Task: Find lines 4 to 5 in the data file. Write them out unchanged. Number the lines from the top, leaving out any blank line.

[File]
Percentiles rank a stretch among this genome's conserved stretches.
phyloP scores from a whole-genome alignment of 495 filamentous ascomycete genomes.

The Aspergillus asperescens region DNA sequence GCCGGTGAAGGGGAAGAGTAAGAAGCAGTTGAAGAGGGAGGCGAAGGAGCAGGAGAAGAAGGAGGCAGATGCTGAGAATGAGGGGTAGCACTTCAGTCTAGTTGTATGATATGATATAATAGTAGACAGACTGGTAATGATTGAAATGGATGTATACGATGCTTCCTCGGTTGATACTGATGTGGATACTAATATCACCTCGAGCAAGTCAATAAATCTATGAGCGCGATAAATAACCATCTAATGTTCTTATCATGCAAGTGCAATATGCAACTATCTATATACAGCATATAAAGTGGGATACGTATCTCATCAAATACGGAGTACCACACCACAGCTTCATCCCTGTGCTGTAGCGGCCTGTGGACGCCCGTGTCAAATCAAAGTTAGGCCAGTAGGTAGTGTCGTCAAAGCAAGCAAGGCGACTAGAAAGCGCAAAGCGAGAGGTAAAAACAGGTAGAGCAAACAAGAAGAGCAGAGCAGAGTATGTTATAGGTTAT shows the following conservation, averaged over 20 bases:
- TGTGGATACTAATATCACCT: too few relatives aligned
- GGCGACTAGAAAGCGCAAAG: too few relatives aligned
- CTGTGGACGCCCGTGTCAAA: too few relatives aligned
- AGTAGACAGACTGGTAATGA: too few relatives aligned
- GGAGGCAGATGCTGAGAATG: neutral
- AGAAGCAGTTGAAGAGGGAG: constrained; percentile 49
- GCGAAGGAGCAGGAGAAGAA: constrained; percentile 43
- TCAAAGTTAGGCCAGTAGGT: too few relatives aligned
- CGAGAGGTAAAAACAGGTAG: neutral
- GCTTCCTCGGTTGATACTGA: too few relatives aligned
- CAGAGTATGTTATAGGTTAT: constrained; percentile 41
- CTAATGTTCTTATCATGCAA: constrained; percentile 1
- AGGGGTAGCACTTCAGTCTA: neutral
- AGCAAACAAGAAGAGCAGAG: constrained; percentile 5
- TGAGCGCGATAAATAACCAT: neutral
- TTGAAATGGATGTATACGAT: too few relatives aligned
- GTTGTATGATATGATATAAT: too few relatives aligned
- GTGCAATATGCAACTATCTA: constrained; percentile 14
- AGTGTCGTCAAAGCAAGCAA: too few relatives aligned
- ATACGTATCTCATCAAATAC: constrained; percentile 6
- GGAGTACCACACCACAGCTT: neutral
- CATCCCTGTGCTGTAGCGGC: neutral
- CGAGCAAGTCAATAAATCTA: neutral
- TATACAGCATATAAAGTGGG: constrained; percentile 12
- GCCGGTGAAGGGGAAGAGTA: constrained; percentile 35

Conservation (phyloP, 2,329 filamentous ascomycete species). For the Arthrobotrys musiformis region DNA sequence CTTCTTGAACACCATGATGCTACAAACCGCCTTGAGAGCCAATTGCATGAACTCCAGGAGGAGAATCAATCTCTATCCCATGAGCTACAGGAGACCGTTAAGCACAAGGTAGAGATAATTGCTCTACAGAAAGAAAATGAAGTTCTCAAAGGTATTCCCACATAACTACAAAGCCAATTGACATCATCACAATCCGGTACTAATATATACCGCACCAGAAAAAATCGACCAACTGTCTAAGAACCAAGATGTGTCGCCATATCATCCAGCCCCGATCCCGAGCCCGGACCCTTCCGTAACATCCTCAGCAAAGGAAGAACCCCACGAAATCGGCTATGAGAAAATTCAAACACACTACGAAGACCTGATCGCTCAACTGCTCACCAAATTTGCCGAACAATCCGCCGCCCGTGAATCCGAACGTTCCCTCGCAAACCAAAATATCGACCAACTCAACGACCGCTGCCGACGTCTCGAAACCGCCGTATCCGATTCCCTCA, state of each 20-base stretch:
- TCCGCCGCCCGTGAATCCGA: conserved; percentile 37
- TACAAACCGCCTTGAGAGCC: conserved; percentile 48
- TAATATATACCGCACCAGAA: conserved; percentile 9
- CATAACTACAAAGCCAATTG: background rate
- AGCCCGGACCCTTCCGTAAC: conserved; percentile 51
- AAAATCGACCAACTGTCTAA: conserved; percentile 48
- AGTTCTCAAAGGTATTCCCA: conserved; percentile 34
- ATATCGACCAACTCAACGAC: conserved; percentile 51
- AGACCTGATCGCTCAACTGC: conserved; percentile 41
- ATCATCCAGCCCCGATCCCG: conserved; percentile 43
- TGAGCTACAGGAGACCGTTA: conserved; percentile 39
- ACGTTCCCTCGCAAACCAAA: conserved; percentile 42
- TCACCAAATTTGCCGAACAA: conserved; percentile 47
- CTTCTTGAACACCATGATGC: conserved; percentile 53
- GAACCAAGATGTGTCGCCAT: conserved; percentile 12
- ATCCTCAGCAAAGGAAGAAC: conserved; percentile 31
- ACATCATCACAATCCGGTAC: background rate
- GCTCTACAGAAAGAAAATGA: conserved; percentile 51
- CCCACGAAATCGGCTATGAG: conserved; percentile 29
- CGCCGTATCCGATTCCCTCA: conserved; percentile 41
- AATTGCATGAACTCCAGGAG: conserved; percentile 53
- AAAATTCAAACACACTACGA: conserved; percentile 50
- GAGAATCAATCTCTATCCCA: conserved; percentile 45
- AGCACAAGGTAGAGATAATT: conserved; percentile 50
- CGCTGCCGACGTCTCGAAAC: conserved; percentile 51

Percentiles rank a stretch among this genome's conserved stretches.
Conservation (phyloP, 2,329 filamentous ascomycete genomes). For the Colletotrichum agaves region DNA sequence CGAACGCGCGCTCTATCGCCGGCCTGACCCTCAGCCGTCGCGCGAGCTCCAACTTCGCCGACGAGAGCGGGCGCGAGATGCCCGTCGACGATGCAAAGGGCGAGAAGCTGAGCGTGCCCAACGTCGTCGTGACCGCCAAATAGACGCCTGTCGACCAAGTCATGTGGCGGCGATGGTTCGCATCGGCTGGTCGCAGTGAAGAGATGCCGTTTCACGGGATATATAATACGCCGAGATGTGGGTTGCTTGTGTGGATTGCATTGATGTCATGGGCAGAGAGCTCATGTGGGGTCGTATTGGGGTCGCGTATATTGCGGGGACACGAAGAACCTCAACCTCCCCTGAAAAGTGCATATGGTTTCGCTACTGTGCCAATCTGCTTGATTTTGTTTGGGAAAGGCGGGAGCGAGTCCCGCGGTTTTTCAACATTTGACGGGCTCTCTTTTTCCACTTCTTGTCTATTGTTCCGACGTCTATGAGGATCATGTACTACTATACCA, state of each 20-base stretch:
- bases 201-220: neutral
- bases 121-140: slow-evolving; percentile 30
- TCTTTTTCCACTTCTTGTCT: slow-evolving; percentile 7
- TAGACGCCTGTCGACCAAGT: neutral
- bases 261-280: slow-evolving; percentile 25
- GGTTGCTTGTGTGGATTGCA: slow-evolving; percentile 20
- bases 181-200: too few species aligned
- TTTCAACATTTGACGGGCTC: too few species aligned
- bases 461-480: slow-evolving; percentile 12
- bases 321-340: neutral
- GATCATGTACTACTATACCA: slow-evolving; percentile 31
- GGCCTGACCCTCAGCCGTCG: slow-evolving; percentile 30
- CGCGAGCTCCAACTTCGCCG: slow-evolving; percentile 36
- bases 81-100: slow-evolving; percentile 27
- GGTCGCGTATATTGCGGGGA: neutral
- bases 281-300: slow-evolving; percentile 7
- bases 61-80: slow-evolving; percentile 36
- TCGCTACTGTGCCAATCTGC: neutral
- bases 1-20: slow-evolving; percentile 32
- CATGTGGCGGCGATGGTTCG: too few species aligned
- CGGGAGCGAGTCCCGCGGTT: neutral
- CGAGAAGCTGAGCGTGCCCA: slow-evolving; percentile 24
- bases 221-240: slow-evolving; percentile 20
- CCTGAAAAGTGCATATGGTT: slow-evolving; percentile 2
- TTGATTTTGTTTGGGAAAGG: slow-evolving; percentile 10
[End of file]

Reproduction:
- TGTGGATACTAATATCACCT: too few relatives aligned
- GGCGACTAGAAAGCGCAAAG: too few relatives aligned